Thanet council has been awarded £34,742 to crack down on landlords and letting agents renting out homes with sub standard insulation and energy ratings.
A ten week ‘Thanet Cold Homes Finder’ project will target those renting out poorly insulated and energy inefficient properties.
The funding was announced on Friday (January 3) as part of the Ministry of Housing, Communities and Local Government’s (MHCLG) Private Rented Sector Innovation and Enforcement Grant Fund.
The project will tackle the issue of people living in cold homes. Two officers will work on the scheme to identify all privately rented homes in Thanet which have an Energy Performance Certificate (EPC) rating of F or G. Unless exempt, privately rented homes should have an EPC rating of E or above.
The funding will be used to take enforcement action against the minority of landlords who let inadequate properties and to advise tenants of their housing rights. The aim is also to prevent excess winter deaths and lift people out of fuel poverty.
In 2016/17 there were 90 excess winter deaths recorded for Thanet, down from 120 the previous year. The same year Thanet recorded 12.3% of homes in fuel poverty – the highest in Kent.
Living in fuel poverty is defined as being on a lower income and being in a home which cannot be kept warm
at reasonable cost.
Excess winter deaths are defined as the difference between the number of deaths during the four winter months (December–March) and the average number of deaths during the preceding four months (August–November) and the following four months (April-July).
The message from the council is that landlords who rent out cold homes will be found out.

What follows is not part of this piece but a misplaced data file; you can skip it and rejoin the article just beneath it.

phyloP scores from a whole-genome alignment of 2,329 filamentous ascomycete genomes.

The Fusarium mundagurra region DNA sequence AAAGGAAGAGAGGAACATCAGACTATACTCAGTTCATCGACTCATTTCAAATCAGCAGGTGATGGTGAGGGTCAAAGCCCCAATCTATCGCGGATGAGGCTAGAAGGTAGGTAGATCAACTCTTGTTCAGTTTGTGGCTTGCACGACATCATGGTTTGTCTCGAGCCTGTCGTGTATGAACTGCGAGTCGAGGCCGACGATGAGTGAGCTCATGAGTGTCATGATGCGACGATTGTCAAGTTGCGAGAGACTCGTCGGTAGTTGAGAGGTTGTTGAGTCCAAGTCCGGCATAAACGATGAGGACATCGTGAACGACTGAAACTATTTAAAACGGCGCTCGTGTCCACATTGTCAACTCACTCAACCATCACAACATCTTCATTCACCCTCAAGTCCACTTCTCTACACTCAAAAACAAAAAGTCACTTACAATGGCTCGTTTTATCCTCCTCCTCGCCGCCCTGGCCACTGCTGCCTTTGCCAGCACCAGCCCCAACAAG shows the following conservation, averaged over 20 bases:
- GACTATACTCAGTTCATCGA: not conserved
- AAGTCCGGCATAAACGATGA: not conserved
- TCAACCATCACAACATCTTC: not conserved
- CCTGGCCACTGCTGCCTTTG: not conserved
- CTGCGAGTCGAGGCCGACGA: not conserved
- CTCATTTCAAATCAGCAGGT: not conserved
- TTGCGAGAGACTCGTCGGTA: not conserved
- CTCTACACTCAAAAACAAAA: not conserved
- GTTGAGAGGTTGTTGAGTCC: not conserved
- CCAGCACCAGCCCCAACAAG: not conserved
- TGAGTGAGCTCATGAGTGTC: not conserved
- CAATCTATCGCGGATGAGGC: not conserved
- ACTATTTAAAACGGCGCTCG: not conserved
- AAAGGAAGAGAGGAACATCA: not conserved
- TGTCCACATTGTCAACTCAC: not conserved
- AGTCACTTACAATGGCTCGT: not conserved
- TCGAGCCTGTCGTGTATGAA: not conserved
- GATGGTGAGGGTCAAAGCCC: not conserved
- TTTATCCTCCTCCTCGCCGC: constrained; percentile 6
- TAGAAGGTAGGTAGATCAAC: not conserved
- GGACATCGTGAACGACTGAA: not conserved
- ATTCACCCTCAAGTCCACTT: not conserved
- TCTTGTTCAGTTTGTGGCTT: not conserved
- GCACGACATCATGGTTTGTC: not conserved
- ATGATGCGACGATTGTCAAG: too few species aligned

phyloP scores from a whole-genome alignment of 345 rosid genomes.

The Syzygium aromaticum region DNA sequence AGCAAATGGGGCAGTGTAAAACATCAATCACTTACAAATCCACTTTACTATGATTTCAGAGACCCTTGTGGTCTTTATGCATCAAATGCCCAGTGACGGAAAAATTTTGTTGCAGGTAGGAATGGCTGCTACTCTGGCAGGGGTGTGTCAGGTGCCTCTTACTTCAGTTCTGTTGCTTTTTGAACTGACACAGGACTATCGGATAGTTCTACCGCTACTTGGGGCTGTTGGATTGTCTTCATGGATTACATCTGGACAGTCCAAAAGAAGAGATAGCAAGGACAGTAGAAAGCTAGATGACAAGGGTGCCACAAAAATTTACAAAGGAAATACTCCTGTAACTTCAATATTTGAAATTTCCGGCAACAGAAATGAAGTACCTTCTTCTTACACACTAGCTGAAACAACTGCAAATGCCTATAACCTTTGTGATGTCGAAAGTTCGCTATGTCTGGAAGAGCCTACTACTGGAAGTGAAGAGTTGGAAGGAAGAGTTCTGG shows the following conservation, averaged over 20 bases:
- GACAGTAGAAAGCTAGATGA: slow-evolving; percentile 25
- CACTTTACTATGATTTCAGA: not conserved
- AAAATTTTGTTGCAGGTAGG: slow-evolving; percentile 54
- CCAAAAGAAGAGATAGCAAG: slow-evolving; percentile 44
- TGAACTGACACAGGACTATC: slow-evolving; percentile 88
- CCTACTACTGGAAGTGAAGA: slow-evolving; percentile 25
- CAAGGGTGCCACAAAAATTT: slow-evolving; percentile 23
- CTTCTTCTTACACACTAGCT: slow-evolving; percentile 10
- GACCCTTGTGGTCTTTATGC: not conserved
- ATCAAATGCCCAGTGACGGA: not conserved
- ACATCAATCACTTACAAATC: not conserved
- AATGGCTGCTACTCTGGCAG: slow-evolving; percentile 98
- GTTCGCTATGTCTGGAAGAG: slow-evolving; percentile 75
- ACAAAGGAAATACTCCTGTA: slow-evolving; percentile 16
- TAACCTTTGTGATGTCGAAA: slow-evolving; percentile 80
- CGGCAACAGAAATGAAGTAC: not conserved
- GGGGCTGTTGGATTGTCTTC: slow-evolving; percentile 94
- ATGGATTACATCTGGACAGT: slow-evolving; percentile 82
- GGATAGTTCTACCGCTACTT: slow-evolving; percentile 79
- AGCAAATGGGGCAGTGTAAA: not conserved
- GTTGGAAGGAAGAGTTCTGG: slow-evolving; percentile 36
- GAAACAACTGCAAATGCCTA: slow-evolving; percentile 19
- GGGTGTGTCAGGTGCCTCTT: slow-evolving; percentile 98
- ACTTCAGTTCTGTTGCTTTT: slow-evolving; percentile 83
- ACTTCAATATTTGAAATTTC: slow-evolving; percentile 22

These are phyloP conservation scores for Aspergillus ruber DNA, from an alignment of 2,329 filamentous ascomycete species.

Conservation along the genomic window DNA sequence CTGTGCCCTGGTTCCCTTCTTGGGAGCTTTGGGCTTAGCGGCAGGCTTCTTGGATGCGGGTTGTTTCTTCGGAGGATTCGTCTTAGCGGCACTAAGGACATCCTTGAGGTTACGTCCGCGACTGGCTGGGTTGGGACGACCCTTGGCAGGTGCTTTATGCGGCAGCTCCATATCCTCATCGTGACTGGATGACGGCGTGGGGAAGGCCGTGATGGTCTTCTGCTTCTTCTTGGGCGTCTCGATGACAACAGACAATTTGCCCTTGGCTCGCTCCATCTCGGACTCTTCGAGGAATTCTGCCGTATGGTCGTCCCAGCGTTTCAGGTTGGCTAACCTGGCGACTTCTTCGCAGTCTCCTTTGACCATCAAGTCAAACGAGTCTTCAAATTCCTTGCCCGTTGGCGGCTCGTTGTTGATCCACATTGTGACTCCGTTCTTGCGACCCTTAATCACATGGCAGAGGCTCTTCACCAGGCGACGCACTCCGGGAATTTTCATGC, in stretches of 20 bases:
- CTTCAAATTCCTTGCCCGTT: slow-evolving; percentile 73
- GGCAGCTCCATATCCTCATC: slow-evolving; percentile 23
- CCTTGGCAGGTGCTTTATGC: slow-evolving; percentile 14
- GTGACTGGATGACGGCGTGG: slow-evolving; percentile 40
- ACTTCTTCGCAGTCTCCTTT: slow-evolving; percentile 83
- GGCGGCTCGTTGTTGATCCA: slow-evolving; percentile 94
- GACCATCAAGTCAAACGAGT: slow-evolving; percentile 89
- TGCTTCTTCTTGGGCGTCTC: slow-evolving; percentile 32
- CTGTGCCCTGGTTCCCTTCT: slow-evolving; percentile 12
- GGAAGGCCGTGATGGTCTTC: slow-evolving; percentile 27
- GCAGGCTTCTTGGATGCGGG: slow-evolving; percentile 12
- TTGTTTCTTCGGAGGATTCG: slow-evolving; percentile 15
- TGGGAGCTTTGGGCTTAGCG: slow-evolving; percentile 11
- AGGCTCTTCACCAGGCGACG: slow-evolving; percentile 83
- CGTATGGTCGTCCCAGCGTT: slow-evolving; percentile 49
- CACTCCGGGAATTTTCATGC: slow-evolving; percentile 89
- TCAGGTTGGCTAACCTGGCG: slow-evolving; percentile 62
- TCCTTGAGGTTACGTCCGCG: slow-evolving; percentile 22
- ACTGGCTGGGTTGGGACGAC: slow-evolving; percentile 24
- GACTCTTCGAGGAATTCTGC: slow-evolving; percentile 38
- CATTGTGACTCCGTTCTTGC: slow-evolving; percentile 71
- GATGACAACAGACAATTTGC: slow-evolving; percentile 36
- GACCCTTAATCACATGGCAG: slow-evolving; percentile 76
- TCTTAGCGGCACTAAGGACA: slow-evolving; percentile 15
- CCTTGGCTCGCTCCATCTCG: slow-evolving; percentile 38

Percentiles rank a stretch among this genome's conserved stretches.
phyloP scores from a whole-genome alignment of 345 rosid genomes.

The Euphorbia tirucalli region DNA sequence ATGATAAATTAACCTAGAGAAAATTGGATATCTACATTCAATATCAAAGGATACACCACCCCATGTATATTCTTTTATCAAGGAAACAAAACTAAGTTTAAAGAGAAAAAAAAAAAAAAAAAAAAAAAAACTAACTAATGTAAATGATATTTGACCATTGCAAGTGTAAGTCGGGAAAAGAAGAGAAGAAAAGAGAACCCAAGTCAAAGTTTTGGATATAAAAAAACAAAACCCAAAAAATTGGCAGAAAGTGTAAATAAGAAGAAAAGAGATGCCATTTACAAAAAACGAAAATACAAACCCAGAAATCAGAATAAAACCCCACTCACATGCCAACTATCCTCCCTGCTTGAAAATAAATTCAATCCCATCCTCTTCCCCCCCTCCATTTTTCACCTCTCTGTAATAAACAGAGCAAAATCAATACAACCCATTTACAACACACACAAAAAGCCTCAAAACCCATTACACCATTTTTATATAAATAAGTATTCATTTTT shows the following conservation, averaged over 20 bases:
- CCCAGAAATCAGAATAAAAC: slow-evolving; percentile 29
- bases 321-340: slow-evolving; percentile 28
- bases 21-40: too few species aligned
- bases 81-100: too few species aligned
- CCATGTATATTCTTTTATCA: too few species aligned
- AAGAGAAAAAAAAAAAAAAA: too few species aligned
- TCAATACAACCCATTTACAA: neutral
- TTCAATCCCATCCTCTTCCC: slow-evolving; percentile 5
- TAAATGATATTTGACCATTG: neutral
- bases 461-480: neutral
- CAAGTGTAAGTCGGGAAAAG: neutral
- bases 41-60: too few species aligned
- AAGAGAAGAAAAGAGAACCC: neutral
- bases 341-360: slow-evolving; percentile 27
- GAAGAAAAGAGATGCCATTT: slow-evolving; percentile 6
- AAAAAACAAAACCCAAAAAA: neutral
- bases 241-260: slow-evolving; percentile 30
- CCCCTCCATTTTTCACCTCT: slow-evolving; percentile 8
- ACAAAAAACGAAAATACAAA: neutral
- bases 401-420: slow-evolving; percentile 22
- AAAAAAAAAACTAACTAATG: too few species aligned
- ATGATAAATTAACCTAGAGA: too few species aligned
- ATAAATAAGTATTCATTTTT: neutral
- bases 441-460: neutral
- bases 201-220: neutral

Cabinet Member for Housing, Cllr Helen Whitehead, said: “Excess cold causes more harm than any other hazard in the home environment. Tragically it accounts for many excess winter deaths each year. This funding will go some way to help us tackle this issue and means we will be able to undertake proactive work to identify those landlords whose properties do not meet the standards we expect for our residents.
“This project has the potential to really help people living in cold homes. A warmer home can mean better health and an improved energy performance could reduce fuel bills so the benefits are tangible ones. The funding is welcome news at this time of the year and will be released immediately so our teams can get on with the work right away.”
Thanet has around 66,892 homes, of which 17,271 (26%) are privately rented. This is significantly higher than the national average of 19%.
Much of the rented housing stock in Thanet was built prior to 1919 and is poorly insulated. As from April 1, privately rented homes cannot be let if they have an EPC rating of F or G, unless subject to statutory exemption. Tenancies which started on or after April 1, 2018 are already subject to this restriction.
The council appointed the Building Research Establishment (“BRE”) to carry out a private sector housing stock modelling exercise for Thanet in 2017. The report and its associated database suggested there were some 978 privately rented homes in Thanet that were subject to an EPC rating of F or G. This represents some 5.7% of the private rented stock.
The council is also recruiting a new full time Home Energy Officer who will work strategically across departments to promote energy efficiency measures in the private rented and owner occupied sectors. This follows the climate emergency declaration made by the authority last year.